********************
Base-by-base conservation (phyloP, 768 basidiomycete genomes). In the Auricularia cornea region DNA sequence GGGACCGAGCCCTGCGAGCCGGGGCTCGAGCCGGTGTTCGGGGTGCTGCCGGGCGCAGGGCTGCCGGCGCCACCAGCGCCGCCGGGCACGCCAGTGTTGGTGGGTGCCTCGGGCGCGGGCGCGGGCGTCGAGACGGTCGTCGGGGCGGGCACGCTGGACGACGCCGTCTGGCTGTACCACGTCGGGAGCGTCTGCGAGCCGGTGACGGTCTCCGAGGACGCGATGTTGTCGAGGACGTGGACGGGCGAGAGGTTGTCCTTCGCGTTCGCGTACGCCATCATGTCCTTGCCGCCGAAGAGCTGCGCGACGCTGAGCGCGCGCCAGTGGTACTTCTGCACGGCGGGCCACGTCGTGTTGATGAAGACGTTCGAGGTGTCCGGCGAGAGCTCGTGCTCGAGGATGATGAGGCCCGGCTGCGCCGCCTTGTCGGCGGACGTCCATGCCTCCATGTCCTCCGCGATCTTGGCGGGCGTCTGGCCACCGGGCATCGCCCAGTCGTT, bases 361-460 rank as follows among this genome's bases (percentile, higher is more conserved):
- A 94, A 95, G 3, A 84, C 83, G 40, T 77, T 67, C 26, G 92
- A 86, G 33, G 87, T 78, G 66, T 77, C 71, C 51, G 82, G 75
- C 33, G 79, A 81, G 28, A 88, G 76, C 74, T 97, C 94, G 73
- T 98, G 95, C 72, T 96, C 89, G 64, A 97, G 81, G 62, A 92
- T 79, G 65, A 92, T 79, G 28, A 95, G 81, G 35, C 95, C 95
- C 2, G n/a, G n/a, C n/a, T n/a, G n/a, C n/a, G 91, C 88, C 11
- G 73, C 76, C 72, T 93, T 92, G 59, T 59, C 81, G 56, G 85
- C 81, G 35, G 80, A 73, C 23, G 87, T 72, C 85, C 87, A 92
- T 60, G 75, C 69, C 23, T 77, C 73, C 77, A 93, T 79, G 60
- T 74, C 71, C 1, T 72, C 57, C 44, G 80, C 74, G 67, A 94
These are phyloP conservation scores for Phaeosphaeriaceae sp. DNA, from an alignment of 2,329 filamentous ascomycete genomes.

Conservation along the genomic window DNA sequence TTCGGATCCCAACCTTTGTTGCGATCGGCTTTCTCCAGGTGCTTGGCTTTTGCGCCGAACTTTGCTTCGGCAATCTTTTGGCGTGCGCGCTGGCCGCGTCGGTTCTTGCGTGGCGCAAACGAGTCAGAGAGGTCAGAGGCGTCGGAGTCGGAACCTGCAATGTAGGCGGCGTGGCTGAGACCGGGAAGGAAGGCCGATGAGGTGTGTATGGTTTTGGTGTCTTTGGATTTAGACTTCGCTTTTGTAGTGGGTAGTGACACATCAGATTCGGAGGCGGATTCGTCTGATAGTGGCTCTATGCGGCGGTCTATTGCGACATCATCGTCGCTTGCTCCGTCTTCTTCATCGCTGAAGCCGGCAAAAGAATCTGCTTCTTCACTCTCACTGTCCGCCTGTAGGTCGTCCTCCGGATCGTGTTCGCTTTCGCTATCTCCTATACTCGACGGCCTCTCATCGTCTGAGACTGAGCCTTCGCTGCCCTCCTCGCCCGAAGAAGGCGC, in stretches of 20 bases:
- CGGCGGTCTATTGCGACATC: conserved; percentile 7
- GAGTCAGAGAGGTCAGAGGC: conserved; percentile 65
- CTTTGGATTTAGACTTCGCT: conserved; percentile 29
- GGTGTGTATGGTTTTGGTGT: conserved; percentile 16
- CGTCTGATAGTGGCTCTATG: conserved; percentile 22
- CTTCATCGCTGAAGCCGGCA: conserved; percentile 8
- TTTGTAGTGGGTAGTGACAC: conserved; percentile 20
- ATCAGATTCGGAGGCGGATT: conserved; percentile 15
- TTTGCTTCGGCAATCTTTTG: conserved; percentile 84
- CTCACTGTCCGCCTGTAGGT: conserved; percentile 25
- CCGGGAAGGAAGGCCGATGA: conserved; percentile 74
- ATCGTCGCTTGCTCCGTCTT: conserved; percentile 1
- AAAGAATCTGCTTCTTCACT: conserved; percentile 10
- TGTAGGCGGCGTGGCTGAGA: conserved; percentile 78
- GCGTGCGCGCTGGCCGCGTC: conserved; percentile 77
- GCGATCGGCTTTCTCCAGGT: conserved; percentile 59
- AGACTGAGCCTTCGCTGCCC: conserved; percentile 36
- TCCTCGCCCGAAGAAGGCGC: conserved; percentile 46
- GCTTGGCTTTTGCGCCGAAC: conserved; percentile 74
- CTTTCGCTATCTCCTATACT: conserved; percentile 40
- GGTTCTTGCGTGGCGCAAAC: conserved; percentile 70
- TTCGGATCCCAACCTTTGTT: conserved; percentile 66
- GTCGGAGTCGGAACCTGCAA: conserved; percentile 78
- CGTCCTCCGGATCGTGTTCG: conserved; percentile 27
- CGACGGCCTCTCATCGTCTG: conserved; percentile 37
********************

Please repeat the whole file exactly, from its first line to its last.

Base-by-base conservation (phyloP, 768 basidiomycete genomes). In the Auricularia cornea region DNA sequence GGGACCGAGCCCTGCGAGCCGGGGCTCGAGCCGGTGTTCGGGGTGCTGCCGGGCGCAGGGCTGCCGGCGCCACCAGCGCCGCCGGGCACGCCAGTGTTGGTGGGTGCCTCGGGCGCGGGCGCGGGCGTCGAGACGGTCGTCGGGGCGGGCACGCTGGACGACGCCGTCTGGCTGTACCACGTCGGGAGCGTCTGCGAGCCGGTGACGGTCTCCGAGGACGCGATGTTGTCGAGGACGTGGACGGGCGAGAGGTTGTCCTTCGCGTTCGCGTACGCCATCATGTCCTTGCCGCCGAAGAGCTGCGCGACGCTGAGCGCGCGCCAGTGGTACTTCTGCACGGCGGGCCACGTCGTGTTGATGAAGACGTTCGAGGTGTCCGGCGAGAGCTCGTGCTCGAGGATGATGAGGCCCGGCTGCGCCGCCTTGTCGGCGGACGTCCATGCCTCCATGTCCTCCGCGATCTTGGCGGGCGTCTGGCCACCGGGCATCGCCCAGTCGTT, bases 361-460 rank as follows among this genome's bases (percentile, higher is more conserved):
- A 94, A 95, G 3, A 84, C 83, G 40, T 77, T 67, C 26, G 92
- A 86, G 33, G 87, T 78, G 66, T 77, C 71, C 51, G 82, G 75
- C 33, G 79, A 81, G 28, A 88, G 76, C 74, T 97, C 94, G 73
- T 98, G 95, C 72, T 96, C 89, G 64, A 97, G 81, G 62, A 92
- T 79, G 65, A 92, T 79, G 28, A 95, G 81, G 35, C 95, C 95
- C 2, G n/a, G n/a, C n/a, T n/a, G n/a, C n/a, G 91, C 88, C 11
- G 73, C 76, C 72, T 93, T 92, G 59, T 59, C 81, G 56, G 85
- C 81, G 35, G 80, A 73, C 23, G 87, T 72, C 85, C 87, A 92
- T 60, G 75, C 69, C 23, T 77, C 73, C 77, A 93, T 79, G 60
- T 74, C 71, C 1, T 72, C 57, C 44, G 80, C 74, G 67, A 94
These are phyloP conservation scores for Phaeosphaeriaceae sp. DNA, from an alignment of 2,329 filamentous ascomycete genomes.

Conservation along the genomic window DNA sequence TTCGGATCCCAACCTTTGTTGCGATCGGCTTTCTCCAGGTGCTTGGCTTTTGCGCCGAACTTTGCTTCGGCAATCTTTTGGCGTGCGCGCTGGCCGCGTCGGTTCTTGCGTGGCGCAAACGAGTCAGAGAGGTCAGAGGCGTCGGAGTCGGAACCTGCAATGTAGGCGGCGTGGCTGAGACCGGGAAGGAAGGCCGATGAGGTGTGTATGGTTTTGGTGTCTTTGGATTTAGACTTCGCTTTTGTAGTGGGTAGTGACACATCAGATTCGGAGGCGGATTCGTCTGATAGTGGCTCTATGCGGCGGTCTATTGCGACATCATCGTCGCTTGCTCCGTCTTCTTCATCGCTGAAGCCGGCAAAAGAATCTGCTTCTTCACTCTCACTGTCCGCCTGTAGGTCGTCCTCCGGATCGTGTTCGCTTTCGCTATCTCCTATACTCGACGGCCTCTCATCGTCTGAGACTGAGCCTTCGCTGCCCTCCTCGCCCGAAGAAGGCGC, in stretches of 20 bases:
- CGGCGGTCTATTGCGACATC: conserved; percentile 7
- GAGTCAGAGAGGTCAGAGGC: conserved; percentile 65
- CTTTGGATTTAGACTTCGCT: conserved; percentile 29
- GGTGTGTATGGTTTTGGTGT: conserved; percentile 16
- CGTCTGATAGTGGCTCTATG: conserved; percentile 22
- CTTCATCGCTGAAGCCGGCA: conserved; percentile 8
- TTTGTAGTGGGTAGTGACAC: conserved; percentile 20
- ATCAGATTCGGAGGCGGATT: conserved; percentile 15
- TTTGCTTCGGCAATCTTTTG: conserved; percentile 84
- CTCACTGTCCGCCTGTAGGT: conserved; percentile 25
- CCGGGAAGGAAGGCCGATGA: conserved; percentile 74
- ATCGTCGCTTGCTCCGTCTT: conserved; percentile 1
- AAAGAATCTGCTTCTTCACT: conserved; percentile 10
- TGTAGGCGGCGTGGCTGAGA: conserved; percentile 78
- GCGTGCGCGCTGGCCGCGTC: conserved; percentile 77
- GCGATCGGCTTTCTCCAGGT: conserved; percentile 59
- AGACTGAGCCTTCGCTGCCC: conserved; percentile 36
- TCCTCGCCCGAAGAAGGCGC: conserved; percentile 46
- GCTTGGCTTTTGCGCCGAAC: conserved; percentile 74
- CTTTCGCTATCTCCTATACT: conserved; percentile 40
- GGTTCTTGCGTGGCGCAAAC: conserved; percentile 70
- TTCGGATCCCAACCTTTGTT: conserved; percentile 66
- GTCGGAGTCGGAACCTGCAA: conserved; percentile 78
- CGTCCTCCGGATCGTGTTCG: conserved; percentile 27
- CGACGGCCTCTCATCGTCTG: conserved; percentile 37